‘Shaving is tricky with an owl on your right shoulder.” So writes Martin Windrow, a British bachelor who in the spring of 1978 decided to adopt a month-old tawny owl as his flatmate in a London high-rise. During the course of their 15-year relationship, shaving was but one aspect of a very tricky life together.
Most people would blanch at the notion of keeping a wild animal as a pet. It’s not as simple as walking the dog or feeding the cat. There’s so much more to consider with the care of an owl. What does it eat? Dead, day-old chicks kept in the freezer. Where does it do its business ? Pretty much anywhere it wants. Windrow, a military historian and book editor, kept much of his apartment covered in newspaper or plastic to “guard against accidents of a scatological nature.” Where does the creature sleep? In this case, often on the top of an open door or on a bust of Caesar.
Windrow got the bird from a licensed breeder and named her Mumble. In their first encounter, he found her perched on the back of a chair in his brother’s kitchen. She was about nine inches tall and shaped like a “plump toy penguin with a nose-job.” He writes that the owl “appeared to be wearing a one-piece knitted jumpsuit . . . with an attached balaclava helmet. . . . It blinked its furry grey eyelids, then jumped very deliberately up onto my right shoulder. It felt like a big, warm dandelion head against my cheek, and it smelt like a milky new kitten. ‘Kweep,’ it repeated, very softly.” After this warm introduction, it is difficult for a reader not to feel something already for this sweet little ball of feathers.
Yet if you think you’re settling down to a heartwarming tale of a man and his owl, you’re only partly right. Windrow chronciles many wonderful moments between man and owl, and the book is at its strongest during these passages. But he also provides a far more complete picture of owls — and tawnies in particular — than you would ever have thought your mind capable of retaining.
There are chapters titled “Owls — The Science Bit, and the Folklore” and “The Driver’s Manual.” Brace yourself. Here you will be bombarded with lessons in the paleontology, zoology and even the sociology of owls. And Windrow is not an unbiased guide. While mankind evolved dramatically over time, tawny owls needed to evolve very little, no doubt because of their superior design to begin with. And don’t even try to compare the tawny owl with any other animal. The owl has them all beat. Windrow even takes umbrage with Pliny the Elder for claiming that owls have poor eyesight and that their presence always “foretells some fearful misfortune.” Rubbish, all.
I’ll admit that I struggled through the complexities of chapters like these, but I hung in there. And my perseverance was rewarded. For Windrow describes his relationship with Mumble not just from a zealously scientific perspective but also from the vantage point of a loving companion. An unmistakable bond formed between this man and this animal, but Windrow scarcely realized it at first.
There came a moment early on in their relationship, however, that tested both man and bird. One evening while Windrow was out, Mumble escaped through a partially opened window. The author frantically searched his apartment, and when he discovered she was gone, he panicked — and was wracked by an overwhelming sense of loss.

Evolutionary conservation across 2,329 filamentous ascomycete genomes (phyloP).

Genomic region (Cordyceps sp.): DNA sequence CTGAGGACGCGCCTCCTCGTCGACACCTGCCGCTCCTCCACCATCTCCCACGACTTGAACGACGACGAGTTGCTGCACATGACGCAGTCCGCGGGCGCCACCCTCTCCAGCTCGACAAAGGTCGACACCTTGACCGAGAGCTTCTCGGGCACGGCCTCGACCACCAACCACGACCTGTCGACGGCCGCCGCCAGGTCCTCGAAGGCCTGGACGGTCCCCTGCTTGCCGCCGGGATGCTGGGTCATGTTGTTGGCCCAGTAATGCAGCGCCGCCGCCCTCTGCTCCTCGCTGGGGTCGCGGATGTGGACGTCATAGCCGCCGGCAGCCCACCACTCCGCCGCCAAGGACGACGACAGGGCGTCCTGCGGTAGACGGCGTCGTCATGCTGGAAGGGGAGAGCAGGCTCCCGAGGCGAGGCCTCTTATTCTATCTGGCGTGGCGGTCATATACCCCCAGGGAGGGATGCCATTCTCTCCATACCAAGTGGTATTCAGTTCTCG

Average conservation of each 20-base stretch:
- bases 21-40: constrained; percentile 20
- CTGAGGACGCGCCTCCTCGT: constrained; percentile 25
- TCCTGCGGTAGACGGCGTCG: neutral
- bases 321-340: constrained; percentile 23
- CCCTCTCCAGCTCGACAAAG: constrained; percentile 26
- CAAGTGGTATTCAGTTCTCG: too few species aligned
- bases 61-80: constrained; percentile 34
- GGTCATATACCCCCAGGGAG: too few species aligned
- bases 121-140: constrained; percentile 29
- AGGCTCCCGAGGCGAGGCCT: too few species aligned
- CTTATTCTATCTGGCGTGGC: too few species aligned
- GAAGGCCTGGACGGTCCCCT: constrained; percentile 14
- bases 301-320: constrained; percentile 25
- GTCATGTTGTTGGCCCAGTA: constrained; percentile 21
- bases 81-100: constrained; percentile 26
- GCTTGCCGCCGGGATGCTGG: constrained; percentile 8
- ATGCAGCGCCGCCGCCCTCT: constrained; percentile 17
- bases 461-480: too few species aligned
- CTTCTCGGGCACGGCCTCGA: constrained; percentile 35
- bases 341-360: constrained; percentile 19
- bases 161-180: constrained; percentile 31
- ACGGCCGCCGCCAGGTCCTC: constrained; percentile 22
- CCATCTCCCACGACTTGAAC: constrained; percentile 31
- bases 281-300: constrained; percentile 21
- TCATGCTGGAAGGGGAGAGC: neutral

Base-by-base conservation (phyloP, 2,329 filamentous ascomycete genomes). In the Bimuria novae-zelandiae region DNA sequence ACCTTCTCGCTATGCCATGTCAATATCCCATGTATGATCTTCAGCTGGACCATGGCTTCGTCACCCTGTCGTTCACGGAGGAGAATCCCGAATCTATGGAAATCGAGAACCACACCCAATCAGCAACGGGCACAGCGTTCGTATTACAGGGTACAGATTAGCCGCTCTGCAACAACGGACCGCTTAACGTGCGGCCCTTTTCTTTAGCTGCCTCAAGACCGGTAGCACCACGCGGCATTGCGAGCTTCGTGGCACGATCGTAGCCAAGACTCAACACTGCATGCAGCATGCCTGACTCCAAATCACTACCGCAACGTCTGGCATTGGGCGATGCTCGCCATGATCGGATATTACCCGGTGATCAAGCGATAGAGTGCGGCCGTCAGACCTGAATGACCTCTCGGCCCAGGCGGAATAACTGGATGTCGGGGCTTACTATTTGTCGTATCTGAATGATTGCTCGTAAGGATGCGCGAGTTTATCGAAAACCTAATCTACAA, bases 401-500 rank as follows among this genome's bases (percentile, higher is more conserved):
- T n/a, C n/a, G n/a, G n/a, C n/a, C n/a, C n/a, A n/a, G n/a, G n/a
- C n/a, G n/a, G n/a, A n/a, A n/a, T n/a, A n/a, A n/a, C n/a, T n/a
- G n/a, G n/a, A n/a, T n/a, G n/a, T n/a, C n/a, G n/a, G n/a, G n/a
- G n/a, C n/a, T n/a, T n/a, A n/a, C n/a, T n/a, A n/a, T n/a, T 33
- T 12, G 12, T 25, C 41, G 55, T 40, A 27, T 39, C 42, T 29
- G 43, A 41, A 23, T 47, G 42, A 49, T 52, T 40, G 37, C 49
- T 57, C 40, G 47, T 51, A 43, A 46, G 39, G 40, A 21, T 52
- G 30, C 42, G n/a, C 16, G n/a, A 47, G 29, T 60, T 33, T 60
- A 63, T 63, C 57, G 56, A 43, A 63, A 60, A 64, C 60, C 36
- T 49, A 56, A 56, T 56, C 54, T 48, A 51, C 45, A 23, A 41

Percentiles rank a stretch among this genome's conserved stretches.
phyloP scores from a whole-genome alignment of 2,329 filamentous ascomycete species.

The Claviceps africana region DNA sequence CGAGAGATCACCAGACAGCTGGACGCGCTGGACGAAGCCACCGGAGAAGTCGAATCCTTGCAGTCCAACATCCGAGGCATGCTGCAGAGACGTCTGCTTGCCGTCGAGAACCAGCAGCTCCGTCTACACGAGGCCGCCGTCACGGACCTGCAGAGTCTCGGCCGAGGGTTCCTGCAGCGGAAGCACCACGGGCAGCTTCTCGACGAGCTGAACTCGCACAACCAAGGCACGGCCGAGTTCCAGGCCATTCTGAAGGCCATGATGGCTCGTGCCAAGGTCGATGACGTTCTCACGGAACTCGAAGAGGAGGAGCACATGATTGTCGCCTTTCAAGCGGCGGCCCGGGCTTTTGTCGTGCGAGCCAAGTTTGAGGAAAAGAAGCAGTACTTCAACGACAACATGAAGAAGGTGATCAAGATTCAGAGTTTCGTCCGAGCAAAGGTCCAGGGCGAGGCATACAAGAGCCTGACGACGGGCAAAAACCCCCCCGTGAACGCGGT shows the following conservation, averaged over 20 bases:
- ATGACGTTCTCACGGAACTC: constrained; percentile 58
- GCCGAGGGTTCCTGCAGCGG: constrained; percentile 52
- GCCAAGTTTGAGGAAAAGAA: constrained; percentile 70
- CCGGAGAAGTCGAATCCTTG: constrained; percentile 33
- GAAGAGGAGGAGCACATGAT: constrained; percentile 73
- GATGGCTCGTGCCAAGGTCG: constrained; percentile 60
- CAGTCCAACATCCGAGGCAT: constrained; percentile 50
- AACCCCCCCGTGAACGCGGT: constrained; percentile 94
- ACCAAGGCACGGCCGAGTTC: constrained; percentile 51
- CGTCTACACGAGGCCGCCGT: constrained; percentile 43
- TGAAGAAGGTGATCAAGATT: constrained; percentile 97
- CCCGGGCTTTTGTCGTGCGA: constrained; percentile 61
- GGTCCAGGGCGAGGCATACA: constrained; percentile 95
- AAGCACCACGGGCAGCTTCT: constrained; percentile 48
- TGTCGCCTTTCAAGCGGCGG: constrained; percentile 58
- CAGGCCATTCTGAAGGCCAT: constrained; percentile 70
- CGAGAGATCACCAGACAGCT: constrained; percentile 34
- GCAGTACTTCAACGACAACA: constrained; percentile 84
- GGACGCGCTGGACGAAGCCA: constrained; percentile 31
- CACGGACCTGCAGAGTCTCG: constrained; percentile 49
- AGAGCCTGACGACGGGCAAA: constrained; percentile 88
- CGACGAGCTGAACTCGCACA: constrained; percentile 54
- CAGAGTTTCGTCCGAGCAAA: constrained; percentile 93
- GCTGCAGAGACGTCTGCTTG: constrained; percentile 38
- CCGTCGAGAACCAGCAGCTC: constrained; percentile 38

Windrow describes the next hour and a half as “among the most nerve-racking of my life.” With a flashlight in one hand and a dead, defrosted chick in the other, he took to the outdoors in a desperate effort to find Mumble. Miraculously, he spotted her in the alley behind his apartment. She seemed unharmed but in no hurry to return. She was busily exploring the window ledges of the building. Windrow spent hours calling her name and waving the dead chick in the air in the vain hope of luring her home. He finally sat on the edge of a concrete planter in a state he describes as “nauseous with fatigue and relief.” When Mumble calmly appears on the railing at his elbow, we feel his happiness.
As the years wore on, the relationship between Windrow and Mumble deepened. They settled into an affectionate and companionable routine. Often Mumble perched on Windrow’s shoulder, put her face close to his and allowed him to nuzzle her. Sometimes she groomed his beard. Over time, a level of trust built, perhaps reaching a pinnacle one night when Mumble decided to feed Windrow. He writes: “She suddenly appeared on my shoulder with a disgusting tangle of partly eaten chick in her beak. She repeatedly leaned around my face, unquestionably trying to reach my mouth and feed me. When I avoided these deeply touching but unwelcome attempts, she tried a couple of times to stuff the slimy gobbet into my ear instead.” It is during these parts of the book that Windrow and his owl truly shine.
I will not admit to crying when Mumble dies. I may have cried, and cried hard, but I will not admit to that in print. But there’d be no shame in it; she was a great owl. It took Windrow a long time to come to grips with her death. Nearly two decades passed before he was able to write the story of their relationship.
Windrow has no simple answer for why in his 30s he decided to acquire a pet for the first time or why that pet was an owl. But he can tell you what the owl meant to him. “During the years we were together her company enriched my life; it saved me from too much self-absorption, and increased my daily pleasure to a degree that I would never have imagined possible.” She became, simply, his beloved companion.
THE OWL WHO LIKED SITTING
Living With a Tawny Owl
By Martin Windrow
Farrar Straus Giroux. 302 pp. $26